Ok, I said I’d try to count the huge raft of ducks I saw floating in Lake Ontario near the east end of Coronation Park in Oakville last week. It took me a while to get to it, but I did. I opened the photo of about 2/3 of the flock in Photoshop and used grids and pulled guidelines from the rulers to count strips of ducks and then add up the totals. Not including the obvious gulls, or obvious small ducks (Buffleheads), or the 1 Canada Goose (!), I counted over 1440 ducks. Most of the ducks were Greater Scaup.
I told you it was a huge raft!
Remember, that’s not the whole flock. I only could fit part of it in my photo.
Yes, it did take almost half an hour to count them. But I was very curious and I have no experience with trying to estimate numbers of birds in a flock. I remember Helen Quilliam of the Kingston Field Naturalists could eyeball a raft and come up with an accurate number quite easily. But she was 80 at the time, so she had a few more years practice than I do.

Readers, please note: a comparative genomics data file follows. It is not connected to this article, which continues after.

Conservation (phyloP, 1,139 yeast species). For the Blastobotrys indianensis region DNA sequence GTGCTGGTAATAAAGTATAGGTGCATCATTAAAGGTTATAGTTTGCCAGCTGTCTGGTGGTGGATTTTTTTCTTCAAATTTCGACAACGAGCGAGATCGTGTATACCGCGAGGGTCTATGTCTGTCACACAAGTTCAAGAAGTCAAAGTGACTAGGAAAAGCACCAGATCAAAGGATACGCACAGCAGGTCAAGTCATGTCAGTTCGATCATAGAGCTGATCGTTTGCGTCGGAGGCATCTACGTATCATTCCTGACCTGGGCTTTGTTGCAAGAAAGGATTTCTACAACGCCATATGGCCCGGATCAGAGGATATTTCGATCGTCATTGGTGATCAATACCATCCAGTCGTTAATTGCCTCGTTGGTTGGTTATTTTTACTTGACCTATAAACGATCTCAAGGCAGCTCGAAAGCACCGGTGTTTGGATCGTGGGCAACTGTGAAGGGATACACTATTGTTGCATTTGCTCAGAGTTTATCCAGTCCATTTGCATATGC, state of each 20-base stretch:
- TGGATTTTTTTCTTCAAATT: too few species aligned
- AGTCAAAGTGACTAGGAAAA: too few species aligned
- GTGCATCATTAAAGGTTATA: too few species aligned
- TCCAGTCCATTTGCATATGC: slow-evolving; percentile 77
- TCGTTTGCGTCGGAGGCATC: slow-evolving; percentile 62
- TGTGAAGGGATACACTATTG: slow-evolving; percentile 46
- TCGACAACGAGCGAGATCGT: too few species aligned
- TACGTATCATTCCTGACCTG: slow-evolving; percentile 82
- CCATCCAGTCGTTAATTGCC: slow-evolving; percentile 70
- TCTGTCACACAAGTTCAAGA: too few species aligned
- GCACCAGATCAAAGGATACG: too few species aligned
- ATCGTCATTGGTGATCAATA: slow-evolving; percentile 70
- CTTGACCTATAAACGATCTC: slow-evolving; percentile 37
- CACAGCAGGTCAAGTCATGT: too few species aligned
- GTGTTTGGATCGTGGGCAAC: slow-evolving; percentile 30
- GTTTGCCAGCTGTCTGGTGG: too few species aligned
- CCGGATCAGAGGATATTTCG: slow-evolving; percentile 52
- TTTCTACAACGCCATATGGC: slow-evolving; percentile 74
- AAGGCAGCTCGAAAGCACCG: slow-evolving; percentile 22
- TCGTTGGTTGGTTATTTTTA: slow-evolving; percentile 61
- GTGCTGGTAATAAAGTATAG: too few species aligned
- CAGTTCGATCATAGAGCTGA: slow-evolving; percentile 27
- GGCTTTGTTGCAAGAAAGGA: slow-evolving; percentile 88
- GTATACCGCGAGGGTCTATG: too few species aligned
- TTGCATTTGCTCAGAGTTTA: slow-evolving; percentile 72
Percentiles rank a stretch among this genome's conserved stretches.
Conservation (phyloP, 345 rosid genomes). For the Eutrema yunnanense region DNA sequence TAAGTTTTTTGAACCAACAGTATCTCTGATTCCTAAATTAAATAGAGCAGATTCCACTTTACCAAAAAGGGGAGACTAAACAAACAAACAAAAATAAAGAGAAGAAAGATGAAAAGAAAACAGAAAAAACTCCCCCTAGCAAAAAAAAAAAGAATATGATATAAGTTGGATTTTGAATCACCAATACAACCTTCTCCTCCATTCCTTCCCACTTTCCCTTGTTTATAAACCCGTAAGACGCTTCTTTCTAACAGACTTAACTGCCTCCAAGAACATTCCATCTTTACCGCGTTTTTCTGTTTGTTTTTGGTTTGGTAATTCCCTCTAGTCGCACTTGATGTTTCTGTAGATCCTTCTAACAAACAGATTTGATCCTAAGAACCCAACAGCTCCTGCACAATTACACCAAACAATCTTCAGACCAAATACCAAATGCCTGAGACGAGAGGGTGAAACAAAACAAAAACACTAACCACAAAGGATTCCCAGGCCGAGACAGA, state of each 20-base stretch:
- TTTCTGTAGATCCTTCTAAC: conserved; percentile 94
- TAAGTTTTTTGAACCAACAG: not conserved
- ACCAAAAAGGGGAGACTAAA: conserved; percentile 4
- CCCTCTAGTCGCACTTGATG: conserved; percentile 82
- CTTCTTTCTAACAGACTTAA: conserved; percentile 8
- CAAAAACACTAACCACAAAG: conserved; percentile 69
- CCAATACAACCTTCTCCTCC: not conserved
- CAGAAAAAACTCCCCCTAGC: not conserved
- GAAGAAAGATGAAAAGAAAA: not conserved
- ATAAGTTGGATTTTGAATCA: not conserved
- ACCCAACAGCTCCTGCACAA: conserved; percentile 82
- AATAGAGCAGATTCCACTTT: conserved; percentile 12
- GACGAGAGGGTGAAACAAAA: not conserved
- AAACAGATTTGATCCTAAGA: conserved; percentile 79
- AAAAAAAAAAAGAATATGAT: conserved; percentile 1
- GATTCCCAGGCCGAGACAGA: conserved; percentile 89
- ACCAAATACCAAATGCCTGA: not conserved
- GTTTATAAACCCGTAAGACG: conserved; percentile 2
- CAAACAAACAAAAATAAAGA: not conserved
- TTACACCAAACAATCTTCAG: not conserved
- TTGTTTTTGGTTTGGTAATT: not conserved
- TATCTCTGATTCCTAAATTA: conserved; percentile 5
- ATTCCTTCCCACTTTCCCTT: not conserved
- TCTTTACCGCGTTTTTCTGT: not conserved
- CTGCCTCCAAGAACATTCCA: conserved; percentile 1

Field Marks for Identifying Greater Scaup in Winter
So how do I know they were mostly Greater Scaup? I asked for confirmation from more experienced birders. Here are a few photos though, to show you the field marks for Greater Scaup.
The males have a black head that goes right down the neck and front in winter. The females have a browner front and head. The females also have a noticeable white patch on their faces near their bills. (The photo is two females.) Both have two-toned backs, although you can see in the first photo that the males and females don’t look the same.
If you notice one diving that’s another field sign. These are not dabbling ducks, who just tip their heads down and keep their tails on top of the water. These are diving ducks. They gather their food to eat while deep underwater. A study by Shannon Badzinski and Scott Petrie concluded that Greater Scaup eat zebra mussels, other gastropods and aquatic vegetation while living on Lake Ontario and Lake Erie.
An experienced birder (Hi, Thouc!) says, “The white line on the wing goes almost the whole length of the wing. In Lesser Scaup, the line only goes halfway out.”
Greater Scaup are also somewhat more common in this area in these numbers than Lesser Scaup.
I’ve since seen smaller flocks of Greater Scaup rafting at Lakeside Park in Mississauga, Ontario. But that’s a story for another post.
- What Kind are the Hundreds of Ducks Floating in a Huge Raft on Lake Ontario near Oakville?
- Diets of Lesser and Greater Scaup During Autumn and Spring on the Lower Great Lakes
Do ducks over-winter or stop on migration near you? Did you ever try to estimate the size of a huge flock? Please share your experiences with a comment.